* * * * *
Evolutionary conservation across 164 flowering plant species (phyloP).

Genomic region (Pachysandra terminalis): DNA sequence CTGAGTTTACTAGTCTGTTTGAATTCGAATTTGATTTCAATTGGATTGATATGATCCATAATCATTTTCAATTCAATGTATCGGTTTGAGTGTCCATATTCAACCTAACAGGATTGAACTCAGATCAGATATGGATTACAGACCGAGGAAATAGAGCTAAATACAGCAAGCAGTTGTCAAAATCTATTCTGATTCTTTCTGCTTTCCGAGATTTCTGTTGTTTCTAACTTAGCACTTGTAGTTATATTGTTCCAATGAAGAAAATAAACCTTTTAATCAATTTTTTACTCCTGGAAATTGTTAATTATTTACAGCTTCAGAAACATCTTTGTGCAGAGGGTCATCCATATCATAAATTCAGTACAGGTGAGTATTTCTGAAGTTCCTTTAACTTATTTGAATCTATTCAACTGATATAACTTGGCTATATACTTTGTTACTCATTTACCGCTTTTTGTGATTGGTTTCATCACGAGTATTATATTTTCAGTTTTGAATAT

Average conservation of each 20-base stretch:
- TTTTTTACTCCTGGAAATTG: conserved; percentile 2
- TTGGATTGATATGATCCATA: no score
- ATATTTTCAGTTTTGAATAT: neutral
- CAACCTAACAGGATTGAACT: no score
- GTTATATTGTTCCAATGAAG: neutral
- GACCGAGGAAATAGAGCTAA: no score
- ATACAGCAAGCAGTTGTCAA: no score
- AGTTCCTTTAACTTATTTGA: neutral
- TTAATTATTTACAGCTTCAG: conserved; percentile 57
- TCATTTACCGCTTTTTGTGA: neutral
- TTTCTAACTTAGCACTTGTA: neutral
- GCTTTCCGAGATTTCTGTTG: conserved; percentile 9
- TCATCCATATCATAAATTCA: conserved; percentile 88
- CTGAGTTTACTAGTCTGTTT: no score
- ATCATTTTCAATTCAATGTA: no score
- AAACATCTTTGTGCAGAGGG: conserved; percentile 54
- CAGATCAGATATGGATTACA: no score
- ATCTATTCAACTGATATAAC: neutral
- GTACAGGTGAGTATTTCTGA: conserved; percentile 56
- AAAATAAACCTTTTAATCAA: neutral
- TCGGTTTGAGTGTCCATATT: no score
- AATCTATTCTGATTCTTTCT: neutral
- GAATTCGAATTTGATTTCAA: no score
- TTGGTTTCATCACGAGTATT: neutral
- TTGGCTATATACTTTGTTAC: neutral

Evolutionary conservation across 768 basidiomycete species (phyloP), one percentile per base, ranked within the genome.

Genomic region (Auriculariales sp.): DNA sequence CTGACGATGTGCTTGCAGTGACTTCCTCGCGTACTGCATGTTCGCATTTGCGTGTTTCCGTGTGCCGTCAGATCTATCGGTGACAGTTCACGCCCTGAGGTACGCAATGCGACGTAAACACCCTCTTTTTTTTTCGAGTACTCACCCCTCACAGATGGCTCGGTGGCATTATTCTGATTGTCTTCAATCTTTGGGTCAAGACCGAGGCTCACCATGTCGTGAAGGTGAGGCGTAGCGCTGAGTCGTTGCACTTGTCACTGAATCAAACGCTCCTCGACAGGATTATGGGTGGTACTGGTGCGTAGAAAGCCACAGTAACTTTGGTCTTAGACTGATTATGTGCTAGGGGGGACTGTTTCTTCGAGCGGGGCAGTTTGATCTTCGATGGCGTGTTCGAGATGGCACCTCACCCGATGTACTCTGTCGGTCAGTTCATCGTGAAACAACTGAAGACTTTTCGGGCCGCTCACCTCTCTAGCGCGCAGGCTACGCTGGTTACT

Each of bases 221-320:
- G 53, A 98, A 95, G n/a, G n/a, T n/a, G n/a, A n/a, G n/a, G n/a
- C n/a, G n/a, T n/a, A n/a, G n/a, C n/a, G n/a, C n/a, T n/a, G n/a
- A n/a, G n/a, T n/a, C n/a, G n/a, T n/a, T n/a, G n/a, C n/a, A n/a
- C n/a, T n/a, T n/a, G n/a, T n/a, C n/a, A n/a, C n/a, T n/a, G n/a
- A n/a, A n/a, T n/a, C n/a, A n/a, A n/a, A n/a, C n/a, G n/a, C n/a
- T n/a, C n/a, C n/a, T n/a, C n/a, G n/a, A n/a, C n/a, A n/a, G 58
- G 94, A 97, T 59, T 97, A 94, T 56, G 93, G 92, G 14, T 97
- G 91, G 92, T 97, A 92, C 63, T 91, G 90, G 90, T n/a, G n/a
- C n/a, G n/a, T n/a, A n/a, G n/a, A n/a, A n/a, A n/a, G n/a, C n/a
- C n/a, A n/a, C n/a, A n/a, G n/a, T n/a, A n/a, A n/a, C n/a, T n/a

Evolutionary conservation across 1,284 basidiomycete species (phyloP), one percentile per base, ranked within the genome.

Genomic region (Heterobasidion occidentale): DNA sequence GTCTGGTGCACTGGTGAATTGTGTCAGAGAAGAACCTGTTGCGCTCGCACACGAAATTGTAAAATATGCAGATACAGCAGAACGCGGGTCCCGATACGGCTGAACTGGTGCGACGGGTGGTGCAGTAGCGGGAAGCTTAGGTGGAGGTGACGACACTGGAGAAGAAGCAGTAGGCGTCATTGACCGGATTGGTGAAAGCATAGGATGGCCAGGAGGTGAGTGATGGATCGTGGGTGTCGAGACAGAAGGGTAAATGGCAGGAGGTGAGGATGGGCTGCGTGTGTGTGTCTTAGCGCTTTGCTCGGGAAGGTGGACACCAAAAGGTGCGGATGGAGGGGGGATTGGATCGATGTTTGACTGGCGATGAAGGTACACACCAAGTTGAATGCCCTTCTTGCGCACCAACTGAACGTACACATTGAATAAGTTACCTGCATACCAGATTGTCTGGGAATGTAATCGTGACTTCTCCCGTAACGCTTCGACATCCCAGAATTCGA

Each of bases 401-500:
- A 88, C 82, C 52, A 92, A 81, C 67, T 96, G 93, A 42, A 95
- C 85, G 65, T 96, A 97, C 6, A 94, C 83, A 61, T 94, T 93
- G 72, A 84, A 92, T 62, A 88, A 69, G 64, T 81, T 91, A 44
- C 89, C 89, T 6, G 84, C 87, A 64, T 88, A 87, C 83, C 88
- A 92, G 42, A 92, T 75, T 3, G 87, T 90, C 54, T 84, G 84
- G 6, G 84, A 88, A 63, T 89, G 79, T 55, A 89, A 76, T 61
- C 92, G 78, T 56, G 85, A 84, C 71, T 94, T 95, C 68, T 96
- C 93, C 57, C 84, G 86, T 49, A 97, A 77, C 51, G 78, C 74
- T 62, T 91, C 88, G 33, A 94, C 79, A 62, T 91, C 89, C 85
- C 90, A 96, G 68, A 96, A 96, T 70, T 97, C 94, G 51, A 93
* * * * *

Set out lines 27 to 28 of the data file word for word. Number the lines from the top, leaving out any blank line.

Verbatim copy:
- TTGGTTTCATCACGAGTATT: neutral
- TTGGCTATATACTTTGTTAC: neutral